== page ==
Tuesday, September 6, 2016

Working in the walled garden - part the first

Throughout July and August and now into early September the walled garden at the Garden House has looked spectacular.  In particular, the lowest of the four terraces on the hillside below the house, within the walls and ruins of the 15th Century vicarage has been a delight to photograph.

View across the lower terrace borders towards the tower at the Garden House
One trick I've been using is to get height by mounting the camera on a monopod and hoisting it up into the air to give me photo viewpoints at the 10-12ft/3-3.5m level.  It's a bit hit and miss - but when it works it gives me a view over the Phillyrea angustifolia var. rosmarinifolia hedges that are a wonderful feature of this part of the garden.  Planted as an experiment to provide an alternative to the increasingly disease prone box hedging, they're cut three times a year to a narrow topped vertical accent that sways and undulates if the wind gets hold - or a vagrant hand should happen to brush the hedge in passing.

Effectively, they divide the lower terrace into separate planting areas that can be individually themed amidst the overall theme of hot colours at this time of year,  It also leads to some attractive patterns - as with this zigzag of the hedges and the central grass path all framing the tower.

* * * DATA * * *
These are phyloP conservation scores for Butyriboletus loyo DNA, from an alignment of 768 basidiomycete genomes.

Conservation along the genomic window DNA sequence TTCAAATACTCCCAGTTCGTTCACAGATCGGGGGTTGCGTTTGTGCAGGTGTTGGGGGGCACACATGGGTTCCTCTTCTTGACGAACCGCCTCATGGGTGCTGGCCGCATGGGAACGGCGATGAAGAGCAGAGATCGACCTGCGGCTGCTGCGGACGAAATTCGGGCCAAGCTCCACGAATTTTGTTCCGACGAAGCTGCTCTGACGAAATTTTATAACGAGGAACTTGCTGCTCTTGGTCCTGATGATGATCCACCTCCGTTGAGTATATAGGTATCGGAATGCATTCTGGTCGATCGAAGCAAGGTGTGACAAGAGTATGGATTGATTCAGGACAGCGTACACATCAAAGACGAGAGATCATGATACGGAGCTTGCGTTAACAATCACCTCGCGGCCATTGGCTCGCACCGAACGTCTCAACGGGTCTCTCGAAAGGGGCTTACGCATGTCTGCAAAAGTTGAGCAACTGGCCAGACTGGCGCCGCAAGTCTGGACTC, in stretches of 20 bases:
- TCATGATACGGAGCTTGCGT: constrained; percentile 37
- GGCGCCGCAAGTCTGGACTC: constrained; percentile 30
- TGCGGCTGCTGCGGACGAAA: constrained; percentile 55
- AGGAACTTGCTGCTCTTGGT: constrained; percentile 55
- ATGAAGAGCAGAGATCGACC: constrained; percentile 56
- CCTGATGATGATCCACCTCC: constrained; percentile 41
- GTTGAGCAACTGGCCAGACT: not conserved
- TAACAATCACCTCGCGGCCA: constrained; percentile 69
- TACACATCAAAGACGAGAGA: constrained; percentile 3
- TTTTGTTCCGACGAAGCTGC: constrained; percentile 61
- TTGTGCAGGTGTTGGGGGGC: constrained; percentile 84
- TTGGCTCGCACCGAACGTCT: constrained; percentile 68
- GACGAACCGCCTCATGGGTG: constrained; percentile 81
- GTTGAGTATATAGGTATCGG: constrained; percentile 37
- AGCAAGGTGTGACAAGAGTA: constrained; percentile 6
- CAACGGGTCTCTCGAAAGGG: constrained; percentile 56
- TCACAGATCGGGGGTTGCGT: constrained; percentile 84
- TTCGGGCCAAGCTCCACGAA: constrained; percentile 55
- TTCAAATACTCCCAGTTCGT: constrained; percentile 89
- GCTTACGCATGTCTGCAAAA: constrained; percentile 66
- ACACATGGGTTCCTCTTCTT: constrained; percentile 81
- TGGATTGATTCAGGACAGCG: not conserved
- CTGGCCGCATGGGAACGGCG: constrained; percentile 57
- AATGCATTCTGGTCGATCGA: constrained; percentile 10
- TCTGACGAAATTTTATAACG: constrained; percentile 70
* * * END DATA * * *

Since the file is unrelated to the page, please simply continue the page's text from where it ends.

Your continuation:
Hedges and grass path produce a zigzag affect leading to the tower at the Garden House
There are a couple of viewpoints that allow a higher vantage without the need to hoist the camera on high.  The window of the tower, visible in the shot above, provides a great vantage point for an overview of the west end of the lower terrace.

Overview of the west part of the walled garden lower terrace taken from the tower
There are also views from the top of the tower.  Regrettably, I suffer from vertigo* so you won't see many of those on this blog.

Given the wealth of colour and interest in this small part of the overall garden it's hard to pick out favourite combinations.  But here's a couple to whet your appetite.  I'll add more in part two of this post.  After I've updated my Dicksonia antarctica growth posts with the latest stats.  It's grown a bit more.

Astilbe, Helenium and cactus Dahlia in the lower terrace of the walled garden

Phlox, alstroemeria, Black mondo grass and Dahlia 'Summertime' in the lower terrace of the walled garden
*Strictly speaking it's not vertigo.  I actually suffer from a fear of standing on any unstable surface and of grounds.  Specifically, of hitting the ground at gravity accelerated speed after a fall from height (any height will do) due to the unstable surfaces.  If my footing is stable I'm - theoretically - OK to gaze down bottomless chasms.  Not many of those around Plymouth so I'm rarely tested. However, I don't care how stable they are, do not invite me to walk across glass bridges.  My reply will not be polite.